Amsterdam Taxi drivers, still not to be trusted
Last week the Shallow Man read the results of a survey of the Amsterdam Taxi branch carried out by the gemeente. Two hundred and one mystery shopper journeys were taken in taxis, of which only 25% were in full compliance with the updated Taxi law that went into practice last year in Amsterdam. I was genuinely shocked that the figure of was so high. In spite of improvements the councils own survey proves, the majority of drivers are still trying their usual bag of tricks.
The Shallow Man will provide his own view of common challenges faced when using taxis in Amsterdam.
1. TCA and the romantic date
Ever had a romantic date planned? One where you want to impress the person you’re planning to have dinner with by picking her up in a taxi? I once used the TCA app. I should have used Uber but was running late and they didn’t have any cars available at short notice, so I used the app to get a cab from TCA. I was not amused when a buggering great minibus taxi arrived. All I could say to my date was, “It’s good to have space in a relationship”.
2. The computer says no
Only in the Netherlands can you have a Taxi app with an attitude problem. A friend of the Shallow Man once ordered a cab using a smartphone app. He kept the driver waiting for a couple of minutes and then decided that he wouldn’t need the taxi after all. He paid the driver for the waiting time and apologised. A few days later when he used the app again to order a taxi, the app told him (in German apparently) that as he’d kept one the drivers waiting, he was suspended from using the service.
3. The frustrated night club DJ
I love it when I get into a taxi and the driver after I tell him the destination, grunts like a pig in acknowledgement. He then proceeds to turn the radio up loud, ear bleeding bloody loud. To my joy, the driver is always listening to some diabolical song, you know the kind, a song with pounding generic house beats, over which some tuneless female singer is howling a deep meaningful set of lyrics over and over again, for example, “Ooh I’ll tell you what’s true, I want to do it with you. Ooh I’ll tell you what’s true, I want to do it with you. I want to do it with you, you, you.” At this point rather than strangle the taxi driver, which is my initial impulse, I politely ask him to turn the thing masquerading as music down. Which to his credit he does. For about thirty seconds there’s peace, and then he makes a hands free phone call and in a language that’s not Dutch or English shouts ” مساء الخير واش ممكن تحدر بشوية؟واش ممكن تحدر بشوية؟واش ممكن تحدر بشوية؟واش ممكن تحدر بشوية FOCKER BASTARD تحدر بشوحدر بشوحدر بشوحدر بشوحدر بشوحدر بشو , IDIOT تحدر بشوية؟واش ممكن تح that will be twelve euros have a nice evening.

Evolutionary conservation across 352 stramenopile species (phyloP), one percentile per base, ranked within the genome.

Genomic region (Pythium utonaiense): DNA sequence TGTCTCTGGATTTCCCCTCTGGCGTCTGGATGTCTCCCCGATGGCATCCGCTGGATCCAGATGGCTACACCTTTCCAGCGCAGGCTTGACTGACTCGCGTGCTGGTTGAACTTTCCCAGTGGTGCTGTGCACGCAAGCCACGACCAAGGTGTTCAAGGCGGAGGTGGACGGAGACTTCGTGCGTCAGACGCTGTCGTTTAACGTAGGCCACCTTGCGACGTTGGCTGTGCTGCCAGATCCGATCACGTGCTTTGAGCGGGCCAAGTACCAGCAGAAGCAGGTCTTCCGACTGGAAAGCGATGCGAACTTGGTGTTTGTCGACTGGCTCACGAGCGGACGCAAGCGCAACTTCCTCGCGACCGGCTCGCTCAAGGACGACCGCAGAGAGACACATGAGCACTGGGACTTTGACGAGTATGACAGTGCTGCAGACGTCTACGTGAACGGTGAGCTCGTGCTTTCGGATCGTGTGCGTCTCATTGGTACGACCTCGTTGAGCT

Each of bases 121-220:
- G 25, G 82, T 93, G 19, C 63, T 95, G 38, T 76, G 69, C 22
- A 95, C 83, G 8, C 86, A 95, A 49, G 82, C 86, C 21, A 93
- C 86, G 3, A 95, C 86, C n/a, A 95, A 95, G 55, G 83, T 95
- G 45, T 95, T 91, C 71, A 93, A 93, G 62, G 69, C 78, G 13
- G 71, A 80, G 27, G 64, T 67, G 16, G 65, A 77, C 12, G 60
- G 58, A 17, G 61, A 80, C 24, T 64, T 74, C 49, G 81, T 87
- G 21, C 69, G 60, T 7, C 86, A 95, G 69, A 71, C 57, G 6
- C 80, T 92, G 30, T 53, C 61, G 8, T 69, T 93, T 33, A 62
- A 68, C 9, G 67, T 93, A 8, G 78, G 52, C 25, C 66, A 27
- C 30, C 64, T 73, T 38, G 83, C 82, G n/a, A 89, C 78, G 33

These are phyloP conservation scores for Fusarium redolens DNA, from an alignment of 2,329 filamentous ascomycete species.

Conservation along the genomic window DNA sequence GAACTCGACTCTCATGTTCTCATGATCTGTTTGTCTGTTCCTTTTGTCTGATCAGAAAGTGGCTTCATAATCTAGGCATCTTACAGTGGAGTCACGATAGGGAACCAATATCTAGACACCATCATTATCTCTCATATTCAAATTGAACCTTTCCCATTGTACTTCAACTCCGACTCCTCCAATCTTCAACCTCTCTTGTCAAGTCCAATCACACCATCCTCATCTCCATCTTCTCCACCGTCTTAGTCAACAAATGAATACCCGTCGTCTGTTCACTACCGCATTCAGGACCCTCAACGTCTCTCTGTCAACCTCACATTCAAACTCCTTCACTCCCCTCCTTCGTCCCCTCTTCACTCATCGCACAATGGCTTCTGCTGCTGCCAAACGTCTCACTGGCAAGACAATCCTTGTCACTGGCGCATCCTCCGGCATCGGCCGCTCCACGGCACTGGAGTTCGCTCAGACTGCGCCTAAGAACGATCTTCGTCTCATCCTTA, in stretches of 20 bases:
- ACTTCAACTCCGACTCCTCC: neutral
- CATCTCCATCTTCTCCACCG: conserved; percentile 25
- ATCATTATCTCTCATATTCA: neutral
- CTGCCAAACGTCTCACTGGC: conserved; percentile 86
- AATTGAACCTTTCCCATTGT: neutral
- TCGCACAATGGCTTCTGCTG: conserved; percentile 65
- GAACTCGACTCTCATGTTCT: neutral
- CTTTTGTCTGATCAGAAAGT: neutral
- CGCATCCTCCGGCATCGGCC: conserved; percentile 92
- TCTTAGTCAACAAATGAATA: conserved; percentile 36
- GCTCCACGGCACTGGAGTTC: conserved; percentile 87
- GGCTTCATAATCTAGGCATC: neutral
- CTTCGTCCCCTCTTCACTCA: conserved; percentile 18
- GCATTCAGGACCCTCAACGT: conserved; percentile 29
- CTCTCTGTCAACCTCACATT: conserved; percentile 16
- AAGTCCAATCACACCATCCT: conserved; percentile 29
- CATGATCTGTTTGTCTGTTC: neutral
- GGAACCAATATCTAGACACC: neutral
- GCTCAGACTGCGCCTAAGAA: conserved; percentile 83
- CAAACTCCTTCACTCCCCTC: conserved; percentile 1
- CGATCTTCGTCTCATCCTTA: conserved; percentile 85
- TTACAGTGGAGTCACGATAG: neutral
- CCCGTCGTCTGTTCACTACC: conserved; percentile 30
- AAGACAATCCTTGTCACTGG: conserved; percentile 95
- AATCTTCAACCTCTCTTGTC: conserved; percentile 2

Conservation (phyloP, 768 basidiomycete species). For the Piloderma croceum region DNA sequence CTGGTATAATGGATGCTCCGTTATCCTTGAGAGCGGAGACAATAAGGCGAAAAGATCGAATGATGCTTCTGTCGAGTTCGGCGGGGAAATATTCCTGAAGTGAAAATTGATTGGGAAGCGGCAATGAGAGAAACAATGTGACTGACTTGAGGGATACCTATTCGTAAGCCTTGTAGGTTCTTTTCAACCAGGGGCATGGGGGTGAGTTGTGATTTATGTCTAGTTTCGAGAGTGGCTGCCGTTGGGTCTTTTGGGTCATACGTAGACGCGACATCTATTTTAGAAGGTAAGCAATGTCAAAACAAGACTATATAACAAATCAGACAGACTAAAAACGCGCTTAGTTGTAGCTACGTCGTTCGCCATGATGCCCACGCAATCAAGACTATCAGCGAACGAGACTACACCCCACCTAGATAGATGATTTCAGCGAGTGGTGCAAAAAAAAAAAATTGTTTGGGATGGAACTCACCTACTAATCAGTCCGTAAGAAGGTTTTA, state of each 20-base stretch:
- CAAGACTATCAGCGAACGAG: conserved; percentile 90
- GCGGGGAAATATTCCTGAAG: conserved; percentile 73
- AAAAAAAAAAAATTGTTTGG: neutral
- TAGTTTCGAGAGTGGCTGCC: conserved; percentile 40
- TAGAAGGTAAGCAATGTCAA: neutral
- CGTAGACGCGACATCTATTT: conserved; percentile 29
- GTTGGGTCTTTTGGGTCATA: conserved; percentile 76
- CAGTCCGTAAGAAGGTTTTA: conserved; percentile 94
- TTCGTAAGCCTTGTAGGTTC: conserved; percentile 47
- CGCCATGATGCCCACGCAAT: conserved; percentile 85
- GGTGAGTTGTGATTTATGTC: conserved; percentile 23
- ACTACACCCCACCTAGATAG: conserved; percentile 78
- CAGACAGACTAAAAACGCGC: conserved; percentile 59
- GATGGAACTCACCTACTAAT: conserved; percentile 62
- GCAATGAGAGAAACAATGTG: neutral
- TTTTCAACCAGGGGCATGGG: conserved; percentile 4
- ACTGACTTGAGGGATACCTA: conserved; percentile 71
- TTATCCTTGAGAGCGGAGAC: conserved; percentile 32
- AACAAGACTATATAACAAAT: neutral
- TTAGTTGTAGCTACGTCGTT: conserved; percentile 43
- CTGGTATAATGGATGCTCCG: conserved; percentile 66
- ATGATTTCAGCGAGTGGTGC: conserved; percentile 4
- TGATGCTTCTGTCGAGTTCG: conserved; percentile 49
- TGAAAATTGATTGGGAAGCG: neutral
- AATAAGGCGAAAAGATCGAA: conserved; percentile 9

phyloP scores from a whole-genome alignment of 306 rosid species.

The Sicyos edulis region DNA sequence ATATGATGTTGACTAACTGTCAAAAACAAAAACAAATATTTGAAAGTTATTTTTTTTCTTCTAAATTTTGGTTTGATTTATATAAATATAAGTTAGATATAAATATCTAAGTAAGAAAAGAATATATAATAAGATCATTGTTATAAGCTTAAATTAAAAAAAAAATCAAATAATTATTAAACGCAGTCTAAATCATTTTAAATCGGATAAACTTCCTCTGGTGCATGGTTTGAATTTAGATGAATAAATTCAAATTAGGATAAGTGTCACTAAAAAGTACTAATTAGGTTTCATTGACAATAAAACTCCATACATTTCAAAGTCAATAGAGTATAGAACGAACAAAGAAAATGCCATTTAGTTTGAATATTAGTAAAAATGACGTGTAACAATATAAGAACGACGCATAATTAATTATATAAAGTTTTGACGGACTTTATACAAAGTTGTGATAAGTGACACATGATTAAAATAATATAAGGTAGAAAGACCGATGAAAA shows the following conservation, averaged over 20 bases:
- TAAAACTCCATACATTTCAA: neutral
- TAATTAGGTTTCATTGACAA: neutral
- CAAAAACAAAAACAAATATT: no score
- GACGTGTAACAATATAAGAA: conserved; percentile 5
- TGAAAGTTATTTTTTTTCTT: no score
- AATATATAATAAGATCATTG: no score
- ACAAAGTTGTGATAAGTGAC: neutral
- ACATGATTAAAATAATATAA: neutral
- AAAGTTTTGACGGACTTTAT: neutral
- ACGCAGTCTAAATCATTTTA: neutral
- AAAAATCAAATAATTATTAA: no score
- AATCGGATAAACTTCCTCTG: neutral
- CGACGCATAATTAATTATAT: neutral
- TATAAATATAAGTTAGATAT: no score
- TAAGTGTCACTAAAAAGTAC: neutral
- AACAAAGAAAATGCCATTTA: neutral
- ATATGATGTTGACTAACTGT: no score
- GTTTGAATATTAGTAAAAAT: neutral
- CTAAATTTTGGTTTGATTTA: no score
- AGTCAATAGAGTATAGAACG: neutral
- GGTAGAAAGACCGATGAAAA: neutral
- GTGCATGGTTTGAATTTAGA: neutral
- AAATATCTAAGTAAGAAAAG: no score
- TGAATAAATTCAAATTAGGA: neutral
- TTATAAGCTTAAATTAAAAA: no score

4. The meter moves faster than Usain Bolt
When in a taxi, especially if you’ve picked one up in the street at night, watch the meter carefully. Several times in Amsterdam I’ve had “discussions” with drivers when I’ve asked them why the meter continues to turnover at such a fast pace even when stopped at traffic lights. On one journey after only a couple of kilometers the fare was already nearing the twenty euro mark. When I questioned this the driver threw us out of the taxi, which was excellent as we were within a couple of minutes of our destination anyway, and thus, had a free taxi ride from central station.
5. Taxi drivers love it when you speak English
Have you ever had this? You get into a cab. The driver looks miserable. He asks you the destination in Dutch, you respond in English and his entire demeanour changes. His mood improves, he’s smiling. This dear reader is not because he’s really interested in meeting people from other countries, in reality, like the old cartoons where a character would suddenly have dollar signs in their eyes, the driver is eyeing you up like a frikandel in a container at FEBO. Previously hidden creativity comes to the fore with the driver if you ask him an unreasonable question such as “why are you driving to Amstelveen? I got in at central station and want to go to Leidseplein”. With a look of indignation the driver responds “there was a tram broken down in the center of town, lots of traffic, it’s much quicker to drive through Amstelveen first. Yes it will add twenty seven point eight kilometers to the journey, but it’s much quicker, trust me.” Taxi drivers assume if you speak English that you are a clueless tourist or are too rich to complain and hopefully completely ignorant about how to get around in Amsterdam.
6. You want to go where? Minimum cost is twenty euros
The Shallow Man will admit that there has been some improvement in this area in the last year. It’s late at night, you see a taxi, you get in, tell him where you’d like to go and the driver immediately names an inflated fixed price. “Rembrandtplein to Leidseplein? Twenty euros”. Never, ever negotiate a fixed price with a taxi driver. It’s illegal for them to do this. Insist on them using the meter. If they refuse to take you, tell them that you’ll make a note of the their taxi number and will report them to Taxiklacht.nl. All licensed taxis in Amsterdam must have a three digit number clearly displayed on the roof of the vehicle. If you see a taxi that doesn’t have this, then this means that it’s a unlicensed and therefore illegal, and you shouldn’t get into it under any circumstances.
If you have a bad experience with a Taxi anywhere in the Netherlands, file a complaint at the following site. Taxiklacht.nl
No greedy and lazy taxi drivers were hurt during the writing of this post.
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